Three New Haven establishments failed surprise tobacco inspections last week, according to a Wednesday New Haven Police Department press release.
Under the direction of investigators from the Connecticut Department of Mental Health and Addiction Services’ Tobacco Prevention and Enforcement Program, the New Haven Police Department conducted inspections of 16 establishments that sell tobacco products to ensure their compliance with state law. Clerks at the stores — two Mobil gas stations on Whalley Avenue and Dux Market on Chapel Street — were cited for selling tobacco to minors and fined $200 each under the DMHAS.
Staff at the two of the failing shops defended their performance, calling into question the integrity and fairness of the inspections, which only take place “once or several times a year,” according to NHPD spokesman David Hartman. But the proprietors at two other tobacco stores that were not cited agreed the DMHAS inspections were a good indicator of compliance with the law.
“I usually card every time, but that time, I made a mistake for the first time in 10 years,” said Mohammed Munim, the cashier at one of the offending Mobil stations. “That’s the first time in my life I didn’t card — I even train other employees to make sure they check IDs.”
To conduct an inspection, the DMHAS sends an underage person employed by TPEP into establishments to try and purchase tobacco products without identification, Hartman explained.
If a store clerk allows the underage person to buy a tobacco product, the clerk is cited and the cigarette dealer license holder at the establishment is referred to the Department of Revenue Services for further sanctions, Hartman said. Depending on the circumstances of the incident and the violator’s past history of infractions, these sanctions can range from fines to license revocation, he added.
At Dux Market, police cited cashier Babu Khan for the illegal sale of tobacco to minors. But manager Kabd Gass said his employee was “upstanding,” explaining that the infraction occurred after a misunderstanding in which the underage person presented fake identification in order to clear the purchase.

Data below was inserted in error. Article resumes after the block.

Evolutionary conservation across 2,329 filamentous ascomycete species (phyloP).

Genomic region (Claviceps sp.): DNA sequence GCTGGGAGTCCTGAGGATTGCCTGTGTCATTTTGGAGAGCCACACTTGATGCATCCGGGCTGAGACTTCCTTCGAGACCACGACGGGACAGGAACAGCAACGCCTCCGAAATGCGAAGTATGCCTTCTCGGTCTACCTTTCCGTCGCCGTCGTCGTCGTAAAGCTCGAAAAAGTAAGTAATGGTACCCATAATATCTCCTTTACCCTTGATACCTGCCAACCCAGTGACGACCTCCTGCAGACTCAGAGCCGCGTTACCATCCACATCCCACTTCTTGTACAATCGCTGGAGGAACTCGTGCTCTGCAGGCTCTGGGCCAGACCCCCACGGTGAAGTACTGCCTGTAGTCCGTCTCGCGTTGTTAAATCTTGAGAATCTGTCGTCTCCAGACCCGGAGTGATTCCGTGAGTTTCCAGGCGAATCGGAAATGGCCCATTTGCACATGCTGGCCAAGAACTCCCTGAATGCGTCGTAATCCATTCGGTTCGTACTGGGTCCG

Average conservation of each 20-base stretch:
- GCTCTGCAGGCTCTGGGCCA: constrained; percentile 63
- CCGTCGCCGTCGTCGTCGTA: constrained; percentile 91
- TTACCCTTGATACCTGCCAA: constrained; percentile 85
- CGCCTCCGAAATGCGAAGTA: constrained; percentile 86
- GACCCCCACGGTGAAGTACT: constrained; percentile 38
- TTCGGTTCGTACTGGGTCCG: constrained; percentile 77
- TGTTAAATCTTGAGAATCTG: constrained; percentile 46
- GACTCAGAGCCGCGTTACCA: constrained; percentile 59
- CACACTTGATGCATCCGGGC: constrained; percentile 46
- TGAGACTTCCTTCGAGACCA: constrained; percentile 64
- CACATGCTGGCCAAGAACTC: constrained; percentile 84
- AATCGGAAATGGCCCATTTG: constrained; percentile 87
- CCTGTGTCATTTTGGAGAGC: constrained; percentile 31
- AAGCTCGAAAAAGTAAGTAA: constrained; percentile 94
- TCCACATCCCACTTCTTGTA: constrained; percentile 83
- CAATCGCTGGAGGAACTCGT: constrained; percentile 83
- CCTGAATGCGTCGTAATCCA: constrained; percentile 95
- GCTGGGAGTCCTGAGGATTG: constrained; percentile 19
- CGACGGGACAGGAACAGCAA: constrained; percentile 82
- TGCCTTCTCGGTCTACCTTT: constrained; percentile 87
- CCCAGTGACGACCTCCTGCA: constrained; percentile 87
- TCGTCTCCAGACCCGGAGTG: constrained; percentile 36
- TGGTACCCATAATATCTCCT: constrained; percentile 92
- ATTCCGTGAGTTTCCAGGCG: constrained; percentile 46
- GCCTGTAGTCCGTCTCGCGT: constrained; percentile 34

“We don’t sell to anyone without ID,” Gass said. “We have a free, complimentary letter from the government indicating our compliance.”
Hartman rejected Khan’s account, explaining the underage person presented no form of identification during the inspection, and a store clerk simply needs to ask for identification to pass inspection.
In a subsequent interview, Khan maintained his account, adding he thinks the inspection process is not consistent and could unfairly target certain establishments depending on the behavior of the underage person. The quality of fake IDs can also make it difficult for store proprietors to ensure compliance with the law, Khan said, although Hartman said that the use of fake IDs is not policed by these inspections.
It was a different story at the 1474 Whalley Ave. Mobil gas station, where cashier Munim was cited in the recent round of inspections after failing to check for identification for what he said was the first time in his career.
Munim said he was experiencing problems with his cash register monitor the day of the inspection and “didn’t pay much attention” when the female underage person employed by DMHAS arrived at the counter.
Because of the inspections’ irregularity, Munim said he did not think they were fair because they may detect an infraction the “one time it occurs,” rather than the ordinary behavior of store clerks.
Inspections only occur at the request and availability of DMHAS investigators, Hartman explained, adding the NHPD’s role is to support the inspections and ensure law enforcement. The unannounced schedule of inspections is fair, said Joe Lentine, master tobacconist at College Street’s Owl Shop, because establishments should be ensuring compliance 100 percent of the time.
“While the violation is ultimately the responsibility of the administrative level — the owner of the shop — the violation is issued to the clerk, the one breaking the law,” Hartman said. “You can have a very responsible owners, but a lax clerk, or you can have a mismanaged establishment that does happen to have a clerk that cards.”
DMHAS youth inspectors have to be 16 or 17 years of age and receive $8.25 an hour for their work.